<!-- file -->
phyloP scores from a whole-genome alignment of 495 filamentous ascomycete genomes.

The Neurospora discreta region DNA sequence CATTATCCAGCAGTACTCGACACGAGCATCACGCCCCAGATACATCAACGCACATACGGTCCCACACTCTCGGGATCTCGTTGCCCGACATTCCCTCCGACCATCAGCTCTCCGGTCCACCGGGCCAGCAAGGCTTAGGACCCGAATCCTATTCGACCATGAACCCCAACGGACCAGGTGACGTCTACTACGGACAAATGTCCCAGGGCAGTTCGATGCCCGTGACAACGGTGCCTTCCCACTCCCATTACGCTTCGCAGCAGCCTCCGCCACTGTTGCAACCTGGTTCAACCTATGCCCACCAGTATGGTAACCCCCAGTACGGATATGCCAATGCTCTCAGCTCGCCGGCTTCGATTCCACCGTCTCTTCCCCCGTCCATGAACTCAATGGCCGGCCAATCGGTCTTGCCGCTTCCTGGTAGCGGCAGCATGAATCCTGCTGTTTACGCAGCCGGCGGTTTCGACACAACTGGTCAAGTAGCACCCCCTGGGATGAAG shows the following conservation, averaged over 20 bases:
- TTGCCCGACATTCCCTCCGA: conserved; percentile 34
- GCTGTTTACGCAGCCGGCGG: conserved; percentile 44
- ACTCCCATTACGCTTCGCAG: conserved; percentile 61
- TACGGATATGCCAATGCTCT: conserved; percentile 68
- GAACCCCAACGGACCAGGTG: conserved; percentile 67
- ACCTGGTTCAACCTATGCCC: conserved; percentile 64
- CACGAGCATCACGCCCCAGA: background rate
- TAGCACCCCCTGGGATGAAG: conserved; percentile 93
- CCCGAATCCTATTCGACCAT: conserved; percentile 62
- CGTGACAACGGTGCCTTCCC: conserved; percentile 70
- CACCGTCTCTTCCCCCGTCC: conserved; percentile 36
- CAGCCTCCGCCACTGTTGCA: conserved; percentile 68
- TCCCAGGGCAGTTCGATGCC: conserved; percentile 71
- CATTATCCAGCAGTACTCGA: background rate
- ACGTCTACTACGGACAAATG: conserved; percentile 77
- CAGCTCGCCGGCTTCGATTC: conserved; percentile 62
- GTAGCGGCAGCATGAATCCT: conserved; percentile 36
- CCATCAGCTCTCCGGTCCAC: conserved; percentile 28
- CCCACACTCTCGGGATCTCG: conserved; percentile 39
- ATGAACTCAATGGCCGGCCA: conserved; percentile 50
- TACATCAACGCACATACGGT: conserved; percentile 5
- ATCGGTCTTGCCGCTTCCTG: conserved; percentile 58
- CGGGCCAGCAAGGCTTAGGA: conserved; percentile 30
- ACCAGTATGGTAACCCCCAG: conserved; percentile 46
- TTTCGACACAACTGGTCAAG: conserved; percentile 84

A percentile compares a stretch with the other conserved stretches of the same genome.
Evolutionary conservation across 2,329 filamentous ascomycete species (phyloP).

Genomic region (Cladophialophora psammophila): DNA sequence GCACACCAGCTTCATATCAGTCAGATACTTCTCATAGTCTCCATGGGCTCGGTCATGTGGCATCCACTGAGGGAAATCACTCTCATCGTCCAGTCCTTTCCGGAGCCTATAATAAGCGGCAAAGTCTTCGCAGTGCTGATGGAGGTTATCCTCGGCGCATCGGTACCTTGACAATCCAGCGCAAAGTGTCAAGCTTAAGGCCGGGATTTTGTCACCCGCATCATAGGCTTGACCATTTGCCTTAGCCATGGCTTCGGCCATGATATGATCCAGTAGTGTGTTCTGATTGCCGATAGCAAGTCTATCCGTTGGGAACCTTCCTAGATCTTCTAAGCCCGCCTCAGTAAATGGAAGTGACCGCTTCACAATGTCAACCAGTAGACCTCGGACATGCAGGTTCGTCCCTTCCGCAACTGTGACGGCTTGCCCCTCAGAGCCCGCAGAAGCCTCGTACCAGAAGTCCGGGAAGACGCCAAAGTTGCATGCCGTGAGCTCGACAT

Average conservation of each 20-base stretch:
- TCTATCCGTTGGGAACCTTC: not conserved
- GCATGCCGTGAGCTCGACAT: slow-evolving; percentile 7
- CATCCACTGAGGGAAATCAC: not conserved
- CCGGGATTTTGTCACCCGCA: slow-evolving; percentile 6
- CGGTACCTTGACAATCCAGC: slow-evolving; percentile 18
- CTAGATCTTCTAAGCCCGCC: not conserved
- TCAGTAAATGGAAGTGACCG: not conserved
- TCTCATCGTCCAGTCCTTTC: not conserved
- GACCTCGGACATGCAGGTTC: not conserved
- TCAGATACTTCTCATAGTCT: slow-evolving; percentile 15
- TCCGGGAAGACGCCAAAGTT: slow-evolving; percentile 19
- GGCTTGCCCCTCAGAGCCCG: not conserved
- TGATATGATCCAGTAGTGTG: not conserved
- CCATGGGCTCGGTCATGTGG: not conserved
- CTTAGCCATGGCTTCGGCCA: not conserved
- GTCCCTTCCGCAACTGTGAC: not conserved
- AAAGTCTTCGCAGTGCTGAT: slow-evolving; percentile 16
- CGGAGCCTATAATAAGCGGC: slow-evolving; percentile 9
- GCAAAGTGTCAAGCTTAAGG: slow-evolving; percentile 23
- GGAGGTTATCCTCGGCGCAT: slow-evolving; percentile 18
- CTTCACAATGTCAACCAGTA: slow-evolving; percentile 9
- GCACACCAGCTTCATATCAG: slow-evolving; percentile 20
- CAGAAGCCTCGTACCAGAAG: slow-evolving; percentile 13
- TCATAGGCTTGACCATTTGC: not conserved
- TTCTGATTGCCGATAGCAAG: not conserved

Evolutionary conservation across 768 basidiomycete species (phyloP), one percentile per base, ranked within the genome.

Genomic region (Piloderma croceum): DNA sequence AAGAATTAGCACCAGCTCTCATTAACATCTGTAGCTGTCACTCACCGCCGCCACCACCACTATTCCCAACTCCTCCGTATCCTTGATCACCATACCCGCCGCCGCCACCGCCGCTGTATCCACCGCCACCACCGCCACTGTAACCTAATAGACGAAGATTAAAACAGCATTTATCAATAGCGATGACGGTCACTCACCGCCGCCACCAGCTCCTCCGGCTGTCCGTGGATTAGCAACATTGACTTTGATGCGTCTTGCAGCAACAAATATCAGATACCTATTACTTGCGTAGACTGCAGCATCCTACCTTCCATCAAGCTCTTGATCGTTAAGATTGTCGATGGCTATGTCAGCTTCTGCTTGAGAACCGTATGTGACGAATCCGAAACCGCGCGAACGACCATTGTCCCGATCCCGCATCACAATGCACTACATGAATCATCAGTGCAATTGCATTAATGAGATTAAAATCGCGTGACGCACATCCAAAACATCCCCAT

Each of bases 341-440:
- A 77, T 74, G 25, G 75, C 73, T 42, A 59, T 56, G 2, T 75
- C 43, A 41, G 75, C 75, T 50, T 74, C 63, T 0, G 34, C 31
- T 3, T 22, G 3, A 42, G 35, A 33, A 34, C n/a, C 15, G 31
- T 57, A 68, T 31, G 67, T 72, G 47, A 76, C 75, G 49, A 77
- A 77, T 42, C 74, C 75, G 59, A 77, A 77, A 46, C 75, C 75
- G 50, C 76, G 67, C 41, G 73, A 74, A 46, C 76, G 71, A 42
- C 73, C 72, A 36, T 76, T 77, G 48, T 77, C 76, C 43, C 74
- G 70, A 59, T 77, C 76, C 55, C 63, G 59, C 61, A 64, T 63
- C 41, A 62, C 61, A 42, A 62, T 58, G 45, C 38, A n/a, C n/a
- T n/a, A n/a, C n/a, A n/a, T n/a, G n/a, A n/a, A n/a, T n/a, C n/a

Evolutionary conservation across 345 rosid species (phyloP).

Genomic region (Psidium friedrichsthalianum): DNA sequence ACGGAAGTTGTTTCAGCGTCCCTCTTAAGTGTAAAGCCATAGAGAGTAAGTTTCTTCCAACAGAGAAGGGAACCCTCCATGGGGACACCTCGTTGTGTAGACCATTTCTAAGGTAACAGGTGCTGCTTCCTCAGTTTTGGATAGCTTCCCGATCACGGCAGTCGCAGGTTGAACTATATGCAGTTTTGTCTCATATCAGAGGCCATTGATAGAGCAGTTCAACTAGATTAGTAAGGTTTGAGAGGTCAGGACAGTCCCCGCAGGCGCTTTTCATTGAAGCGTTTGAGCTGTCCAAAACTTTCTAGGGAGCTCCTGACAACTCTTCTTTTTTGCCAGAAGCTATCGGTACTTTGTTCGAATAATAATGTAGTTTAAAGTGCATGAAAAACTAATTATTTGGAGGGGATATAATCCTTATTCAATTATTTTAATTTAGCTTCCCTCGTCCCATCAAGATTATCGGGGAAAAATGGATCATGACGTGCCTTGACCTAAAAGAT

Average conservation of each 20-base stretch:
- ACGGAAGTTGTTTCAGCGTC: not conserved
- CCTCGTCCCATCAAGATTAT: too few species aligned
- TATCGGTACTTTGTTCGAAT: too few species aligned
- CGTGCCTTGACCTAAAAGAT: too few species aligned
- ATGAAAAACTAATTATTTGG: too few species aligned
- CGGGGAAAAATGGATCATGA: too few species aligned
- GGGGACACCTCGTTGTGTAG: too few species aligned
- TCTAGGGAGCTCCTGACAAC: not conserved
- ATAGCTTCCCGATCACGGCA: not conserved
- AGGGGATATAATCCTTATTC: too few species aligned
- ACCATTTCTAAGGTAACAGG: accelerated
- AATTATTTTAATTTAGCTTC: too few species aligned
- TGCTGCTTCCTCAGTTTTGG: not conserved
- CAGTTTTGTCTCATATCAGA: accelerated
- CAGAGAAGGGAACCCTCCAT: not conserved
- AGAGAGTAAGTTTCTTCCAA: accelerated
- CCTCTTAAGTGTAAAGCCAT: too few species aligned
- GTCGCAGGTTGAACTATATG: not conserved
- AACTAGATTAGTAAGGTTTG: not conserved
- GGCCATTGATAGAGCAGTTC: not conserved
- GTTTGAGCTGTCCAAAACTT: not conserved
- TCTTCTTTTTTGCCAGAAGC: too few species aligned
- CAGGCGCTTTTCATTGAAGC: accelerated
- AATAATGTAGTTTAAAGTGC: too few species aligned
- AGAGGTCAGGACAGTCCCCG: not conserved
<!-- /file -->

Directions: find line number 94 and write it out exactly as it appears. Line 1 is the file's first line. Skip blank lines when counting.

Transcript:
- TCTTCTTTTTTGCCAGAAGC: too few species aligned